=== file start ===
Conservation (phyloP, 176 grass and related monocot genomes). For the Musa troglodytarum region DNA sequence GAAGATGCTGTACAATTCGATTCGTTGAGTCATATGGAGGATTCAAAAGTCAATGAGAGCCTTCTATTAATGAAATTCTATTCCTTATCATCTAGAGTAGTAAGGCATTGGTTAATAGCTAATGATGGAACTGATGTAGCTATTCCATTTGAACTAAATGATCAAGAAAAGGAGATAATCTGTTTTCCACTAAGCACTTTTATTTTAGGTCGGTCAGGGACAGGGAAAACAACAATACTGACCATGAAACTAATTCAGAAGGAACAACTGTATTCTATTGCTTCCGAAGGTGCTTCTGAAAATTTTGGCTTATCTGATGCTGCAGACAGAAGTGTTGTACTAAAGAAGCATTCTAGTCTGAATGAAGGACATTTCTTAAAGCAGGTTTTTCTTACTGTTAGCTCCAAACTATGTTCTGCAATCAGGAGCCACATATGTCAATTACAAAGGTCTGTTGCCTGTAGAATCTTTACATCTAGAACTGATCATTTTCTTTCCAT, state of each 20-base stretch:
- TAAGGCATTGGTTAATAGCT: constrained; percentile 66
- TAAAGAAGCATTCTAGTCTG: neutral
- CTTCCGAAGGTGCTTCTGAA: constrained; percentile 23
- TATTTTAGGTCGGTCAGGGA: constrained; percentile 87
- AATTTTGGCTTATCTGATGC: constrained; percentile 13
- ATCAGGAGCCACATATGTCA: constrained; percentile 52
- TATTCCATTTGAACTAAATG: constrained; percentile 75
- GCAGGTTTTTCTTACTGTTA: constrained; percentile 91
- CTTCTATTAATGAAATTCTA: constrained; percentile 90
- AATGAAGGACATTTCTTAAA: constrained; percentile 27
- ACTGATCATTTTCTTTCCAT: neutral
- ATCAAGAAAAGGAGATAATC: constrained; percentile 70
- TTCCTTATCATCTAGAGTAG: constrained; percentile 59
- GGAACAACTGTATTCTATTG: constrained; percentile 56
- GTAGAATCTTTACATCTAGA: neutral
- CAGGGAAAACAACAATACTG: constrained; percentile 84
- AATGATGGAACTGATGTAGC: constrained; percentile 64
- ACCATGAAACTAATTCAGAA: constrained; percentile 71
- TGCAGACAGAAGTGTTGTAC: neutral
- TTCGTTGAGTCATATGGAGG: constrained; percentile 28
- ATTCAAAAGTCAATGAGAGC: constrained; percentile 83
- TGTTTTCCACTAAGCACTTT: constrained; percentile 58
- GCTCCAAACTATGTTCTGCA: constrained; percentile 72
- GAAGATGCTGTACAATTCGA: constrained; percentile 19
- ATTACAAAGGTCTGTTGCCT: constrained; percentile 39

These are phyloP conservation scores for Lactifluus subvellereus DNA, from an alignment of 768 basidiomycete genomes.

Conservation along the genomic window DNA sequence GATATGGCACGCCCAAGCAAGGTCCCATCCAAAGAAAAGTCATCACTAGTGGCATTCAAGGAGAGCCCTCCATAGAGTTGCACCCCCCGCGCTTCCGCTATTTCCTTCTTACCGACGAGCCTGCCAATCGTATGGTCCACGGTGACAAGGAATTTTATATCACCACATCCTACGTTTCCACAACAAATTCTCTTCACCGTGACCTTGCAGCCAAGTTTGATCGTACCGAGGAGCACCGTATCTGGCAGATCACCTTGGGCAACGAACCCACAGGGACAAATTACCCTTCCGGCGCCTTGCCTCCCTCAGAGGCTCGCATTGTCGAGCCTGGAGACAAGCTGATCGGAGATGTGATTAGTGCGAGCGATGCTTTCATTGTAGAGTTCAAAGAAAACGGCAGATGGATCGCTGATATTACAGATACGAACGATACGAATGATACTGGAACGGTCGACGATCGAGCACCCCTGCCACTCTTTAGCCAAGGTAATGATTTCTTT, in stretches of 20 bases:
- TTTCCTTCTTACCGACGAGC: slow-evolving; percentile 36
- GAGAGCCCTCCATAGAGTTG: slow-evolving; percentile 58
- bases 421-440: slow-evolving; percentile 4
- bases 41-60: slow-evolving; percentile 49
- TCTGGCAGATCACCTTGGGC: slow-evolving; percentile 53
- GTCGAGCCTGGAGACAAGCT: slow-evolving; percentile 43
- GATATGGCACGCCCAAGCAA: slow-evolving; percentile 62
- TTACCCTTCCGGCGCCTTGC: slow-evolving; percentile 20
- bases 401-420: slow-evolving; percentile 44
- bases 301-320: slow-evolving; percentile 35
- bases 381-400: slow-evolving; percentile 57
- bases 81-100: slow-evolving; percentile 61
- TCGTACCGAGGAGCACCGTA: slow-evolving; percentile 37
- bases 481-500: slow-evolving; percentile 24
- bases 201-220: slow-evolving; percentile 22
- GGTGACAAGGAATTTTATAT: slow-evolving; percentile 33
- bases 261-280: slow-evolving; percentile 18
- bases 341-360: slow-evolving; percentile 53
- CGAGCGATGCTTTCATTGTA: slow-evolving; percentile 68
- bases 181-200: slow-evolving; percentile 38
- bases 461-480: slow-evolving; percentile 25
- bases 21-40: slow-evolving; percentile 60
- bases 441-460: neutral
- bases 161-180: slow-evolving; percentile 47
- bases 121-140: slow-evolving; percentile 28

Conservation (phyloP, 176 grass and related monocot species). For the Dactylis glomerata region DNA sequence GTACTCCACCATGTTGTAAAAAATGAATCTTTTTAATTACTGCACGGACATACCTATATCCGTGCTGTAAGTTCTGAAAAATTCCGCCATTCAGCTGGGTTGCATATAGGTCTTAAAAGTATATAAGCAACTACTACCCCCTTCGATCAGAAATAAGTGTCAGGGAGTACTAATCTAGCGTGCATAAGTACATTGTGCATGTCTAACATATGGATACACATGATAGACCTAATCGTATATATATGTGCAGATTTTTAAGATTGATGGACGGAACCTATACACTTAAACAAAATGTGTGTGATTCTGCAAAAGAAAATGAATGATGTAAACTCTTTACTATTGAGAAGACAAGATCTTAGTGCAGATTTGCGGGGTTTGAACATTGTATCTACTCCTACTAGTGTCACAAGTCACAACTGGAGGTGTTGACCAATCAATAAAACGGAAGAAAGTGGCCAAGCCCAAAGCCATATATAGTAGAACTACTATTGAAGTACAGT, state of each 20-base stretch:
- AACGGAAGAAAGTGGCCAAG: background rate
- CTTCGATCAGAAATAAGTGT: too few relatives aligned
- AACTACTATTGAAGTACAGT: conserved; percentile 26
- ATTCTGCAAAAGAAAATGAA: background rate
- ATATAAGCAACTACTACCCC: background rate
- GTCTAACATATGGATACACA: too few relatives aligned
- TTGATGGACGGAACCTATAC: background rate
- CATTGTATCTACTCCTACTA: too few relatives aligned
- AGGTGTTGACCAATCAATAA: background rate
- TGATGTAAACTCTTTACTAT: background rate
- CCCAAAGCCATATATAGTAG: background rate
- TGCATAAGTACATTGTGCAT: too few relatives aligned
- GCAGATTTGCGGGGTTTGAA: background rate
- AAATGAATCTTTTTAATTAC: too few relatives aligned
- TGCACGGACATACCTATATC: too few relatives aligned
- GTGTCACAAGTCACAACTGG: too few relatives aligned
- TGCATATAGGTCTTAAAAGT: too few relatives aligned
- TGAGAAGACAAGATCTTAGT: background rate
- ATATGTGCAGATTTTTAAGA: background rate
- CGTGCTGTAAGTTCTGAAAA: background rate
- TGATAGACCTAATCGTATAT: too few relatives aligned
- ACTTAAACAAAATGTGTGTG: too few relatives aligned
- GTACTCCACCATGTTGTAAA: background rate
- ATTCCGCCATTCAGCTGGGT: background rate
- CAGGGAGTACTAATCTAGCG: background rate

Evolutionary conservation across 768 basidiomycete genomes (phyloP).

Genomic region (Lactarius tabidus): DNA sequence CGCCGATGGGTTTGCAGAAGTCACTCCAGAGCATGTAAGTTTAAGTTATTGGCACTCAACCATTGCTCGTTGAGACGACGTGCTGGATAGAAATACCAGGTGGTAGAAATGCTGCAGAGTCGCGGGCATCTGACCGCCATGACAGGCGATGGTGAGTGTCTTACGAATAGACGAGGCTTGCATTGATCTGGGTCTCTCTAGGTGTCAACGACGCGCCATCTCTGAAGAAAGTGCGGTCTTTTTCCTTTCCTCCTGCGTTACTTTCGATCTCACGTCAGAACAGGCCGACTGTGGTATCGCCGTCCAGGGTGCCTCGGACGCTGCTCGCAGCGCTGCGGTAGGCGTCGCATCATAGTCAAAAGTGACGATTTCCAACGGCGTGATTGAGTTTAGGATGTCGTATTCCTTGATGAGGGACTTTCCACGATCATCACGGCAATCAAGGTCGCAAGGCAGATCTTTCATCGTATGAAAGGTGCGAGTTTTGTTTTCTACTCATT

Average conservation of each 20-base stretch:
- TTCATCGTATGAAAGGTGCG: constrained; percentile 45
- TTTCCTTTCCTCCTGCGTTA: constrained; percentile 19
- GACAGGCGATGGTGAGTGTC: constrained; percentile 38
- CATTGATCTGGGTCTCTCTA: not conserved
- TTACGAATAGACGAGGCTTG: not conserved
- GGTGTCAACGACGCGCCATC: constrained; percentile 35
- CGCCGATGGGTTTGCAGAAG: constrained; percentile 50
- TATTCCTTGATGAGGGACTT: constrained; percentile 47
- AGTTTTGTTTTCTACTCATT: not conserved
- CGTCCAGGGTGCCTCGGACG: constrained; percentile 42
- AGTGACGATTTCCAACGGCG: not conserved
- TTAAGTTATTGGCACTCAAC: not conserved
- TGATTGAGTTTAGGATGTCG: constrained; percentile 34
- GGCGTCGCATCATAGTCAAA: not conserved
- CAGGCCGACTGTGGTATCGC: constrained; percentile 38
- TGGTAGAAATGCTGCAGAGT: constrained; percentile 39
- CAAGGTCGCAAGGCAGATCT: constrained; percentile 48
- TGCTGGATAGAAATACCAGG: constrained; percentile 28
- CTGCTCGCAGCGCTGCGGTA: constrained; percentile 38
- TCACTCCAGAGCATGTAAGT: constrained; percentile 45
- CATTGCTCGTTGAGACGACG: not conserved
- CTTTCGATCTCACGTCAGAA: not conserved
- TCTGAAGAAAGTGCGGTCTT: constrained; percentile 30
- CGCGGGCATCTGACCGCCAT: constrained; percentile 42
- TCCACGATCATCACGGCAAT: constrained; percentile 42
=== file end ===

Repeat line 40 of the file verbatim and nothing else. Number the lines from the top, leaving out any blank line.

- bases 81-100: slow-evolving; percentile 61